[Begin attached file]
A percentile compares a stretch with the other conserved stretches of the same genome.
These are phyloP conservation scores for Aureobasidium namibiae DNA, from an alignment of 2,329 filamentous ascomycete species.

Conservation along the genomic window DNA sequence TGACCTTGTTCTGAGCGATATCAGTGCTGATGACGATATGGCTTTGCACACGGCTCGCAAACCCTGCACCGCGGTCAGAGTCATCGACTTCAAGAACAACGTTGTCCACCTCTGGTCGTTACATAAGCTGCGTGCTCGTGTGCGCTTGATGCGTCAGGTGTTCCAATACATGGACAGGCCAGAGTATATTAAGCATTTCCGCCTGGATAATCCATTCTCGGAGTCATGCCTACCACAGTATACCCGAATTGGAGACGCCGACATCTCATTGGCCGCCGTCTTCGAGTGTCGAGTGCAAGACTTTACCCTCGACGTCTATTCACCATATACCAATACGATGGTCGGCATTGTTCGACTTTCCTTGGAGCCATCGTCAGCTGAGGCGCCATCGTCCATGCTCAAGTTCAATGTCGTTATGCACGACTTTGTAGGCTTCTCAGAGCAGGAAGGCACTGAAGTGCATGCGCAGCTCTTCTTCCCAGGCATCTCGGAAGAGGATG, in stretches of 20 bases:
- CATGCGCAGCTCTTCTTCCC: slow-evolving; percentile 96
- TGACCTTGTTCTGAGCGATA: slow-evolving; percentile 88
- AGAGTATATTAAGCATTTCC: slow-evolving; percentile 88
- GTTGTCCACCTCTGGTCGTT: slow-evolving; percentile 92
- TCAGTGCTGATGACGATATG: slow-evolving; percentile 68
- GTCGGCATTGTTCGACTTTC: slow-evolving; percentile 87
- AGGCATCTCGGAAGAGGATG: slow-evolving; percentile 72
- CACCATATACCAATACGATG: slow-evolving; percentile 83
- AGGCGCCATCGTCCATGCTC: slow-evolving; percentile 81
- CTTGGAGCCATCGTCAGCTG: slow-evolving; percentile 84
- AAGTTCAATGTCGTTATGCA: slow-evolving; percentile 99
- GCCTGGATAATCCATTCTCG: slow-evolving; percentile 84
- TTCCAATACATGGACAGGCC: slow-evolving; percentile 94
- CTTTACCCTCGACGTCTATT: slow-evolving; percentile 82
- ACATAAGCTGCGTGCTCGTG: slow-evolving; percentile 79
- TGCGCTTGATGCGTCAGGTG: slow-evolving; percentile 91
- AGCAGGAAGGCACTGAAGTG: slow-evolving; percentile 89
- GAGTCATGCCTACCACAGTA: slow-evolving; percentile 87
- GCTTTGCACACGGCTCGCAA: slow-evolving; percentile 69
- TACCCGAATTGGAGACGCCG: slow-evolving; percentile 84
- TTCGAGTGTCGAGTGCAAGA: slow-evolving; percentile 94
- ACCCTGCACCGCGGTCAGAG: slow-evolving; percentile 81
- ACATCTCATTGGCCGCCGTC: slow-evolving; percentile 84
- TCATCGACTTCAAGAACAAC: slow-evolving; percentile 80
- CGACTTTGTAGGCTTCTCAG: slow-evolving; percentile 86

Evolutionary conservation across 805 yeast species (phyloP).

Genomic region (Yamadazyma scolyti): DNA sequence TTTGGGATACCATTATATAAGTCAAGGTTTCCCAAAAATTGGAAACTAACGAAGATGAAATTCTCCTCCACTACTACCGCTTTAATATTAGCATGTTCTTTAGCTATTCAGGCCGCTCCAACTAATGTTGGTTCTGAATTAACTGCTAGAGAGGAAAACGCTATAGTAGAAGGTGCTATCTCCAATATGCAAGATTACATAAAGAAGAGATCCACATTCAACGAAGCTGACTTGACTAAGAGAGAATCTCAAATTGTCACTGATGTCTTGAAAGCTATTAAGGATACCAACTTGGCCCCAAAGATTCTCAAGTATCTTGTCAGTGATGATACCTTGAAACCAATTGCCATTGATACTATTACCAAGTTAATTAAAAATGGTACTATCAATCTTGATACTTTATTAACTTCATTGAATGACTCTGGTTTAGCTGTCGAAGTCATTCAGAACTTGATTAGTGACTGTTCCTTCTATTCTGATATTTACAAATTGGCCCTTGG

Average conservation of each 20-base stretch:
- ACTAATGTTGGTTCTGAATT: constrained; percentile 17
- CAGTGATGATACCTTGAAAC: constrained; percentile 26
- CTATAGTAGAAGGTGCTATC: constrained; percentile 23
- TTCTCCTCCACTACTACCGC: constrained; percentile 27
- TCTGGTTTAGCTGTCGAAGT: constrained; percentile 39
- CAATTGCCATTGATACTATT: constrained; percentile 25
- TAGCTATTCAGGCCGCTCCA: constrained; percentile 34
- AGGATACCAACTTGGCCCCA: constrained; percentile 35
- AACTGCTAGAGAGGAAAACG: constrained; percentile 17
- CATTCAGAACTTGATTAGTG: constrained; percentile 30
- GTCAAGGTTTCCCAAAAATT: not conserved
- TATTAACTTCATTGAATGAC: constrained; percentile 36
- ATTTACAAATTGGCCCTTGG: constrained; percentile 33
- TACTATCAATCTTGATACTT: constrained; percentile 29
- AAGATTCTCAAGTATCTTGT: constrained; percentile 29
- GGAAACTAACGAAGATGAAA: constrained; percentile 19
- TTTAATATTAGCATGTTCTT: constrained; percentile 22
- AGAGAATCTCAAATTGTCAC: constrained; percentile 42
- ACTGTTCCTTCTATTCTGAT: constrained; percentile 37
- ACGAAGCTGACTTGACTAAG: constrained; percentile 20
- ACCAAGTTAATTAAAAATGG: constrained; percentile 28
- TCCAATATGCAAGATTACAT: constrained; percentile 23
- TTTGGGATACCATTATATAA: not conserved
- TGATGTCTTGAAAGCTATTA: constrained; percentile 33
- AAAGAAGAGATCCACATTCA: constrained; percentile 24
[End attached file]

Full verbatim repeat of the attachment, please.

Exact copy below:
A percentile compares a stretch with the other conserved stretches of the same genome.
These are phyloP conservation scores for Aureobasidium namibiae DNA, from an alignment of 2,329 filamentous ascomycete species.

Conservation along the genomic window DNA sequence TGACCTTGTTCTGAGCGATATCAGTGCTGATGACGATATGGCTTTGCACACGGCTCGCAAACCCTGCACCGCGGTCAGAGTCATCGACTTCAAGAACAACGTTGTCCACCTCTGGTCGTTACATAAGCTGCGTGCTCGTGTGCGCTTGATGCGTCAGGTGTTCCAATACATGGACAGGCCAGAGTATATTAAGCATTTCCGCCTGGATAATCCATTCTCGGAGTCATGCCTACCACAGTATACCCGAATTGGAGACGCCGACATCTCATTGGCCGCCGTCTTCGAGTGTCGAGTGCAAGACTTTACCCTCGACGTCTATTCACCATATACCAATACGATGGTCGGCATTGTTCGACTTTCCTTGGAGCCATCGTCAGCTGAGGCGCCATCGTCCATGCTCAAGTTCAATGTCGTTATGCACGACTTTGTAGGCTTCTCAGAGCAGGAAGGCACTGAAGTGCATGCGCAGCTCTTCTTCCCAGGCATCTCGGAAGAGGATG, in stretches of 20 bases:
- CATGCGCAGCTCTTCTTCCC: slow-evolving; percentile 96
- TGACCTTGTTCTGAGCGATA: slow-evolving; percentile 88
- AGAGTATATTAAGCATTTCC: slow-evolving; percentile 88
- GTTGTCCACCTCTGGTCGTT: slow-evolving; percentile 92
- TCAGTGCTGATGACGATATG: slow-evolving; percentile 68
- GTCGGCATTGTTCGACTTTC: slow-evolving; percentile 87
- AGGCATCTCGGAAGAGGATG: slow-evolving; percentile 72
- CACCATATACCAATACGATG: slow-evolving; percentile 83
- AGGCGCCATCGTCCATGCTC: slow-evolving; percentile 81
- CTTGGAGCCATCGTCAGCTG: slow-evolving; percentile 84
- AAGTTCAATGTCGTTATGCA: slow-evolving; percentile 99
- GCCTGGATAATCCATTCTCG: slow-evolving; percentile 84
- TTCCAATACATGGACAGGCC: slow-evolving; percentile 94
- CTTTACCCTCGACGTCTATT: slow-evolving; percentile 82
- ACATAAGCTGCGTGCTCGTG: slow-evolving; percentile 79
- TGCGCTTGATGCGTCAGGTG: slow-evolving; percentile 91
- AGCAGGAAGGCACTGAAGTG: slow-evolving; percentile 89
- GAGTCATGCCTACCACAGTA: slow-evolving; percentile 87
- GCTTTGCACACGGCTCGCAA: slow-evolving; percentile 69
- TACCCGAATTGGAGACGCCG: slow-evolving; percentile 84
- TTCGAGTGTCGAGTGCAAGA: slow-evolving; percentile 94
- ACCCTGCACCGCGGTCAGAG: slow-evolving; percentile 81
- ACATCTCATTGGCCGCCGTC: slow-evolving; percentile 84
- TCATCGACTTCAAGAACAAC: slow-evolving; percentile 80
- CGACTTTGTAGGCTTCTCAG: slow-evolving; percentile 86

Evolutionary conservation across 805 yeast species (phyloP).

Genomic region (Yamadazyma scolyti): DNA sequence TTTGGGATACCATTATATAAGTCAAGGTTTCCCAAAAATTGGAAACTAACGAAGATGAAATTCTCCTCCACTACTACCGCTTTAATATTAGCATGTTCTTTAGCTATTCAGGCCGCTCCAACTAATGTTGGTTCTGAATTAACTGCTAGAGAGGAAAACGCTATAGTAGAAGGTGCTATCTCCAATATGCAAGATTACATAAAGAAGAGATCCACATTCAACGAAGCTGACTTGACTAAGAGAGAATCTCAAATTGTCACTGATGTCTTGAAAGCTATTAAGGATACCAACTTGGCCCCAAAGATTCTCAAGTATCTTGTCAGTGATGATACCTTGAAACCAATTGCCATTGATACTATTACCAAGTTAATTAAAAATGGTACTATCAATCTTGATACTTTATTAACTTCATTGAATGACTCTGGTTTAGCTGTCGAAGTCATTCAGAACTTGATTAGTGACTGTTCCTTCTATTCTGATATTTACAAATTGGCCCTTGG

Average conservation of each 20-base stretch:
- ACTAATGTTGGTTCTGAATT: constrained; percentile 17
- CAGTGATGATACCTTGAAAC: constrained; percentile 26
- CTATAGTAGAAGGTGCTATC: constrained; percentile 23
- TTCTCCTCCACTACTACCGC: constrained; percentile 27
- TCTGGTTTAGCTGTCGAAGT: constrained; percentile 39
- CAATTGCCATTGATACTATT: constrained; percentile 25
- TAGCTATTCAGGCCGCTCCA: constrained; percentile 34
- AGGATACCAACTTGGCCCCA: constrained; percentile 35
- AACTGCTAGAGAGGAAAACG: constrained; percentile 17
- CATTCAGAACTTGATTAGTG: constrained; percentile 30
- GTCAAGGTTTCCCAAAAATT: not conserved
- TATTAACTTCATTGAATGAC: constrained; percentile 36
- ATTTACAAATTGGCCCTTGG: constrained; percentile 33
- TACTATCAATCTTGATACTT: constrained; percentile 29
- AAGATTCTCAAGTATCTTGT: constrained; percentile 29
- GGAAACTAACGAAGATGAAA: constrained; percentile 19
- TTTAATATTAGCATGTTCTT: constrained; percentile 22
- AGAGAATCTCAAATTGTCAC: constrained; percentile 42
- ACTGTTCCTTCTATTCTGAT: constrained; percentile 37
- ACGAAGCTGACTTGACTAAG: constrained; percentile 20
- ACCAAGTTAATTAAAAATGG: constrained; percentile 28
- TCCAATATGCAAGATTACAT: constrained; percentile 23
- TTTGGGATACCATTATATAA: not conserved
- TGATGTCTTGAAAGCTATTA: constrained; percentile 33
- AAAGAAGAGATCCACATTCA: constrained; percentile 24